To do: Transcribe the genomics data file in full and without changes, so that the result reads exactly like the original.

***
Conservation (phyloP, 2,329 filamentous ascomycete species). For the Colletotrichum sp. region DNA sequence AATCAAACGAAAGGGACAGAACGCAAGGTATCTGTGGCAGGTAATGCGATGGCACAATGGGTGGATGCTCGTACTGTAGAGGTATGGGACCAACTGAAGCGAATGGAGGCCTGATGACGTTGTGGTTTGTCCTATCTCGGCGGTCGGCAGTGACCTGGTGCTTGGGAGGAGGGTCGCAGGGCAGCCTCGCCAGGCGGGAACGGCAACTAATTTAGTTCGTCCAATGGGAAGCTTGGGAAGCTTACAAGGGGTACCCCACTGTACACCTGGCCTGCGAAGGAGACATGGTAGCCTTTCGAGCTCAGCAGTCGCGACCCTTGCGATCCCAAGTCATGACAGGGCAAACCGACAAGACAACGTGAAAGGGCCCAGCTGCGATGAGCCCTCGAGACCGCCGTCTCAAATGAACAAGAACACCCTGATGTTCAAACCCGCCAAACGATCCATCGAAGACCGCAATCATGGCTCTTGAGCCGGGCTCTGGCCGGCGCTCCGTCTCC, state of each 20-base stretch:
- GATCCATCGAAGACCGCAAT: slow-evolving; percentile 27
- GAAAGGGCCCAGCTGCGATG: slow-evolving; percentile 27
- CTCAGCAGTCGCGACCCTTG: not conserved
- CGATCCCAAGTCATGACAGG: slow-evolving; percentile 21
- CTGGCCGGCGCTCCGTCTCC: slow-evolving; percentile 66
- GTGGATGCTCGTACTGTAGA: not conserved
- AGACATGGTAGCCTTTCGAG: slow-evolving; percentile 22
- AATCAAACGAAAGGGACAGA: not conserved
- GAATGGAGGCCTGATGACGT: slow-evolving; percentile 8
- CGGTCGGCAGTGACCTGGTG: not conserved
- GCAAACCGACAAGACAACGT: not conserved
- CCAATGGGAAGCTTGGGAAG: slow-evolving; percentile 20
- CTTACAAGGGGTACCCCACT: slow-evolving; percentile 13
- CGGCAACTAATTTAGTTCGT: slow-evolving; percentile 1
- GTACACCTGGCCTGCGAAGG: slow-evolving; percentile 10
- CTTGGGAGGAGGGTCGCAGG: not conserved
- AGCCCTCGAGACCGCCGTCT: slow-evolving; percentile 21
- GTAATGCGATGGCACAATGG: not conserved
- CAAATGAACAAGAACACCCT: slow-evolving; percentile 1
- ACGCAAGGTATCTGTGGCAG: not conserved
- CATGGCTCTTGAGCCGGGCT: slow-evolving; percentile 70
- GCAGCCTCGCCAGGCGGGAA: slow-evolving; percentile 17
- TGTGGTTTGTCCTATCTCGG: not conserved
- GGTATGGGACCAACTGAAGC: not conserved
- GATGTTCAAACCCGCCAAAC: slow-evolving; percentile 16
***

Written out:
Conservation (phyloP, 2,329 filamentous ascomycete species). For the Colletotrichum sp. region DNA sequence AATCAAACGAAAGGGACAGAACGCAAGGTATCTGTGGCAGGTAATGCGATGGCACAATGGGTGGATGCTCGTACTGTAGAGGTATGGGACCAACTGAAGCGAATGGAGGCCTGATGACGTTGTGGTTTGTCCTATCTCGGCGGTCGGCAGTGACCTGGTGCTTGGGAGGAGGGTCGCAGGGCAGCCTCGCCAGGCGGGAACGGCAACTAATTTAGTTCGTCCAATGGGAAGCTTGGGAAGCTTACAAGGGGTACCCCACTGTACACCTGGCCTGCGAAGGAGACATGGTAGCCTTTCGAGCTCAGCAGTCGCGACCCTTGCGATCCCAAGTCATGACAGGGCAAACCGACAAGACAACGTGAAAGGGCCCAGCTGCGATGAGCCCTCGAGACCGCCGTCTCAAATGAACAAGAACACCCTGATGTTCAAACCCGCCAAACGATCCATCGAAGACCGCAATCATGGCTCTTGAGCCGGGCTCTGGCCGGCGCTCCGTCTCC, state of each 20-base stretch:
- GATCCATCGAAGACCGCAAT: slow-evolving; percentile 27
- GAAAGGGCCCAGCTGCGATG: slow-evolving; percentile 27
- CTCAGCAGTCGCGACCCTTG: not conserved
- CGATCCCAAGTCATGACAGG: slow-evolving; percentile 21
- CTGGCCGGCGCTCCGTCTCC: slow-evolving; percentile 66
- GTGGATGCTCGTACTGTAGA: not conserved
- AGACATGGTAGCCTTTCGAG: slow-evolving; percentile 22
- AATCAAACGAAAGGGACAGA: not conserved
- GAATGGAGGCCTGATGACGT: slow-evolving; percentile 8
- CGGTCGGCAGTGACCTGGTG: not conserved
- GCAAACCGACAAGACAACGT: not conserved
- CCAATGGGAAGCTTGGGAAG: slow-evolving; percentile 20
- CTTACAAGGGGTACCCCACT: slow-evolving; percentile 13
- CGGCAACTAATTTAGTTCGT: slow-evolving; percentile 1
- GTACACCTGGCCTGCGAAGG: slow-evolving; percentile 10
- CTTGGGAGGAGGGTCGCAGG: not conserved
- AGCCCTCGAGACCGCCGTCT: slow-evolving; percentile 21
- GTAATGCGATGGCACAATGG: not conserved
- CAAATGAACAAGAACACCCT: slow-evolving; percentile 1
- ACGCAAGGTATCTGTGGCAG: not conserved
- CATGGCTCTTGAGCCGGGCT: slow-evolving; percentile 70
- GCAGCCTCGCCAGGCGGGAA: slow-evolving; percentile 17
- TGTGGTTTGTCCTATCTCGG: not conserved
- GGTATGGGACCAACTGAAGC: not conserved
- GATGTTCAAACCCGCCAAAC: slow-evolving; percentile 16